Jonathan Trappe reported that he was having trouble controlling his balloons before landing Thursday evening just south of York Harbor, according to the Royal Canadian Mounted Police. He touched down safely and required no medical attention.
Instead of using a conventional hot-air balloon, Trappe was using more than 300 helium-filled balloons, like those used in in the animated movie "Up."
He lifted off Thursday morning from Maine and had hoped to be the first person to cross the Atlantic using a cluster of helium balloons.
But he ran into trouble as he approached Newfoundland and was in communication with a search and rescue center in Halifax, Nova Scotia, said Lt. Steve Henley of the Royal Canadian Mounted Police in Stephenville. The balloonist's movements were tracked by radar by Canadian officials, he said.
Trappe told local officials that on Friday he planned to hike out of the remote area where he landed and make arrangements to remove his equipment.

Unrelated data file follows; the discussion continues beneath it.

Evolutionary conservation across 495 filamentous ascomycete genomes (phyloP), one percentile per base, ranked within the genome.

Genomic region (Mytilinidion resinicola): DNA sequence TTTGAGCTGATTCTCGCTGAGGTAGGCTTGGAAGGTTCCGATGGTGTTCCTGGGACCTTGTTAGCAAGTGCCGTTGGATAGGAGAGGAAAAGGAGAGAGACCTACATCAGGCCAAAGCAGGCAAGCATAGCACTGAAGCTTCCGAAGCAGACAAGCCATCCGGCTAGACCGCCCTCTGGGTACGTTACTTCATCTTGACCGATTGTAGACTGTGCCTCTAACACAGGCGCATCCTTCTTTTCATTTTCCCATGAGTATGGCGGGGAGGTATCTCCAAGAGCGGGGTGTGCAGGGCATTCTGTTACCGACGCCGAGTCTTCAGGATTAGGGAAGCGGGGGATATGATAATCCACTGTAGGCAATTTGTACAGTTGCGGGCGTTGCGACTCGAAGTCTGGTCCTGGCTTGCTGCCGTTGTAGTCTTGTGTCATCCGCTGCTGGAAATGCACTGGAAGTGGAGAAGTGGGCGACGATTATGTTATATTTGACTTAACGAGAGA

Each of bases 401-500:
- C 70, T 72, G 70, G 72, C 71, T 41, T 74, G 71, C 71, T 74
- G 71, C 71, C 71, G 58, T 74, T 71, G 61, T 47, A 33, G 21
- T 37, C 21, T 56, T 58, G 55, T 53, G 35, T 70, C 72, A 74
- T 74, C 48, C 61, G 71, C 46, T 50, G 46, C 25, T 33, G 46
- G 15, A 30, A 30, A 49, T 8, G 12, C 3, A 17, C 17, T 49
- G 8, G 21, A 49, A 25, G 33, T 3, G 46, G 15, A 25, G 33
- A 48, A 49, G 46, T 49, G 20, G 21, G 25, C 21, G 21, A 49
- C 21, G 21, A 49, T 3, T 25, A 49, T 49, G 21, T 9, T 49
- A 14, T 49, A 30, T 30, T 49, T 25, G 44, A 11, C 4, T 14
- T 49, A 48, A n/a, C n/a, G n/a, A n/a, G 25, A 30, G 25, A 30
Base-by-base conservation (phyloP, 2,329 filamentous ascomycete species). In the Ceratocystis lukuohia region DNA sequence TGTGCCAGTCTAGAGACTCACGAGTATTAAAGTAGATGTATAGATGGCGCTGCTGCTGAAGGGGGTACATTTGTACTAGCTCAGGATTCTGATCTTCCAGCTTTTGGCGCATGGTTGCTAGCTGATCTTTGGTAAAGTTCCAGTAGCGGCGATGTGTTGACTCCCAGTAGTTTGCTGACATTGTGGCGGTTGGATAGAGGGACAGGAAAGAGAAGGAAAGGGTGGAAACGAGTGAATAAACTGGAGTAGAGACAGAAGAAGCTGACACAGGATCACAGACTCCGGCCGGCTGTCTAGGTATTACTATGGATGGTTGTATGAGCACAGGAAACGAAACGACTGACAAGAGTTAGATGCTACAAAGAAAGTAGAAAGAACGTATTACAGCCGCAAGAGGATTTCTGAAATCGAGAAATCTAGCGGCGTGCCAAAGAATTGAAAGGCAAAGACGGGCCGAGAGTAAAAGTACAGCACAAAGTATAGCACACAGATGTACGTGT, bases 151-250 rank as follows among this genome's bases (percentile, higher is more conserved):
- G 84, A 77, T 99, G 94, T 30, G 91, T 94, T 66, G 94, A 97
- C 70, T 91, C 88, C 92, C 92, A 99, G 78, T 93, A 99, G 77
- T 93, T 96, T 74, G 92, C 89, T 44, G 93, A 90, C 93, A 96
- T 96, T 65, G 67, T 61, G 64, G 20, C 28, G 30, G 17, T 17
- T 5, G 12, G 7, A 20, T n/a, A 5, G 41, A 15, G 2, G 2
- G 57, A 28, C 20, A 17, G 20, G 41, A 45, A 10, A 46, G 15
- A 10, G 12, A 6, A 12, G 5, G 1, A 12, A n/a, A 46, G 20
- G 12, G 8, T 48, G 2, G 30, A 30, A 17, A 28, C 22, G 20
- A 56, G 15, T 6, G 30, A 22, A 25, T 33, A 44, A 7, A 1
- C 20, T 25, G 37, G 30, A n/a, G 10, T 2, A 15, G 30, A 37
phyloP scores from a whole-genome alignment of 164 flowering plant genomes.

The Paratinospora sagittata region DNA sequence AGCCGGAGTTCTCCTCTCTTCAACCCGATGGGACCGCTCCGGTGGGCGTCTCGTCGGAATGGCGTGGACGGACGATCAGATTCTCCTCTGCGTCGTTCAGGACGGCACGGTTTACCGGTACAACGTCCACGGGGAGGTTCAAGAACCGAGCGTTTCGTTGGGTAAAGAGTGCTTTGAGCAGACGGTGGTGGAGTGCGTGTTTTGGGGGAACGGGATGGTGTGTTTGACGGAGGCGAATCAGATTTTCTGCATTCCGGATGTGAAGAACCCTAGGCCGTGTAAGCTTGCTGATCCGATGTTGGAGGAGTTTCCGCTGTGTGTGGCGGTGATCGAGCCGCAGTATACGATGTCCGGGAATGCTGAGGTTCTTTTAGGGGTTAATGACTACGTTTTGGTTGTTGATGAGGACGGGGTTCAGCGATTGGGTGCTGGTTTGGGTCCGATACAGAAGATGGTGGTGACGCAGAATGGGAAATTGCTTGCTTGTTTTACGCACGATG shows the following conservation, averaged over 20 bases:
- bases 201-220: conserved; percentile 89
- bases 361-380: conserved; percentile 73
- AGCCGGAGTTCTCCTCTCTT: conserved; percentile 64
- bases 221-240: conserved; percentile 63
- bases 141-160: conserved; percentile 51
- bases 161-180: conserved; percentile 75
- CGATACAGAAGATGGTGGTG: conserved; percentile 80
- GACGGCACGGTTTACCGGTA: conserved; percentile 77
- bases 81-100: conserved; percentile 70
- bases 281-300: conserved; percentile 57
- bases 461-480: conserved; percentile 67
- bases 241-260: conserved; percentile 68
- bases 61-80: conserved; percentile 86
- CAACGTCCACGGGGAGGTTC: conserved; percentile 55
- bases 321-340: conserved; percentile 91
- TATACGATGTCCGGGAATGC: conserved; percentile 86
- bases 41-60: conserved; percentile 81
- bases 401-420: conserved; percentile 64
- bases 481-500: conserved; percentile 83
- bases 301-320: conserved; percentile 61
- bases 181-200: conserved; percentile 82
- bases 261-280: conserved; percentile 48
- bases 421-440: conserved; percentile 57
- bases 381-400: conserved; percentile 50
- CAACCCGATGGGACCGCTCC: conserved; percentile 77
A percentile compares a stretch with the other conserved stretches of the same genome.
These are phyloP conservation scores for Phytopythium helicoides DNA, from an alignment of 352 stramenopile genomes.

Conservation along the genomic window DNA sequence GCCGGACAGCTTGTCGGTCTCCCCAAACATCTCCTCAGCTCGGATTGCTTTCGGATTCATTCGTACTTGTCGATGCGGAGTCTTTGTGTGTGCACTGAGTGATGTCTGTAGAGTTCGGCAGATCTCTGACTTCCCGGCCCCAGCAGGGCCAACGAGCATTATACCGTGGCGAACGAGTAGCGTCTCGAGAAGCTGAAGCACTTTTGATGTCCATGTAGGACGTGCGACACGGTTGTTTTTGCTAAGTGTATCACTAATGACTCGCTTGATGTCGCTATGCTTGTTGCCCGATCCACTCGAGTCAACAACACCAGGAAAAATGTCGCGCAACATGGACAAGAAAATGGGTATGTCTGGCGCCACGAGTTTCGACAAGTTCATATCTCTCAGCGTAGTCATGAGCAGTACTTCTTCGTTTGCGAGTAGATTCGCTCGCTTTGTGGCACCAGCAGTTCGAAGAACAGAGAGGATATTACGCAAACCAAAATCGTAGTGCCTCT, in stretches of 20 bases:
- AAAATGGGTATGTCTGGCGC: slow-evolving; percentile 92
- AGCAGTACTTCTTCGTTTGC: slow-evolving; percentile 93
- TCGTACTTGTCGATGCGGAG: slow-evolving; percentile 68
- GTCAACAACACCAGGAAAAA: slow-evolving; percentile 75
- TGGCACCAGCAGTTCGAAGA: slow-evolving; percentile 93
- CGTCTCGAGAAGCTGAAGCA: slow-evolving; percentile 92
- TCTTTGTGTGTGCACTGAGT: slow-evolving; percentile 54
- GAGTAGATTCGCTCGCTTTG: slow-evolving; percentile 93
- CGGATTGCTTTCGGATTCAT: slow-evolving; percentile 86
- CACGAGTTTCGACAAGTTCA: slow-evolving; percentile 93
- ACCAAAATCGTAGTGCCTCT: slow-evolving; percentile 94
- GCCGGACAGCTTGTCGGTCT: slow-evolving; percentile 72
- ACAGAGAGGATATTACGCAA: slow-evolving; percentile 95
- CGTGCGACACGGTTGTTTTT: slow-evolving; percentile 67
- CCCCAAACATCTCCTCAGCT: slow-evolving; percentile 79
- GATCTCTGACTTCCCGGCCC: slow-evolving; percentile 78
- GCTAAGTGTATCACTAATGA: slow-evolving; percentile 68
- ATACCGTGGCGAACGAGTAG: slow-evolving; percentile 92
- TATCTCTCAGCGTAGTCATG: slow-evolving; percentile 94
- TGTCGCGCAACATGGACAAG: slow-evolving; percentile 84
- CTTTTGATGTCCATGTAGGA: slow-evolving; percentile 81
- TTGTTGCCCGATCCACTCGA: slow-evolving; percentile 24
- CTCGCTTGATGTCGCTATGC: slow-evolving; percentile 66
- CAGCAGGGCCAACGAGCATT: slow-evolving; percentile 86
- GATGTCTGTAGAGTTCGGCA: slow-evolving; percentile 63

The U.S. man launched earlier Thursday from Caribou, Maine.
"The Atlantic Ocean has been crossed many times, and in many ways, but never quite like this," the North Carolina native said on his website before his departure.
Trappe, who couldn't immediately be reached for comment, is no stranger to cluster balloons.
He's used them to lift a faux house, as in the Disney-Pixar movie. In 2010, he crossed the English Channel using a cluster of balloons. For his trans-Atlantic crossing, the basket in which he was riding was actually a lifeboat that could have been used if he ditches in the ocean.
Trappe said he'd worked on the trans-Atlantic crossing for two years.
By Thursday evening, he was well on his way, headed toward Newfoundland. But a couple of hours later, he posted that he'd landed. "This doesn't look like France," he posted on Facebook.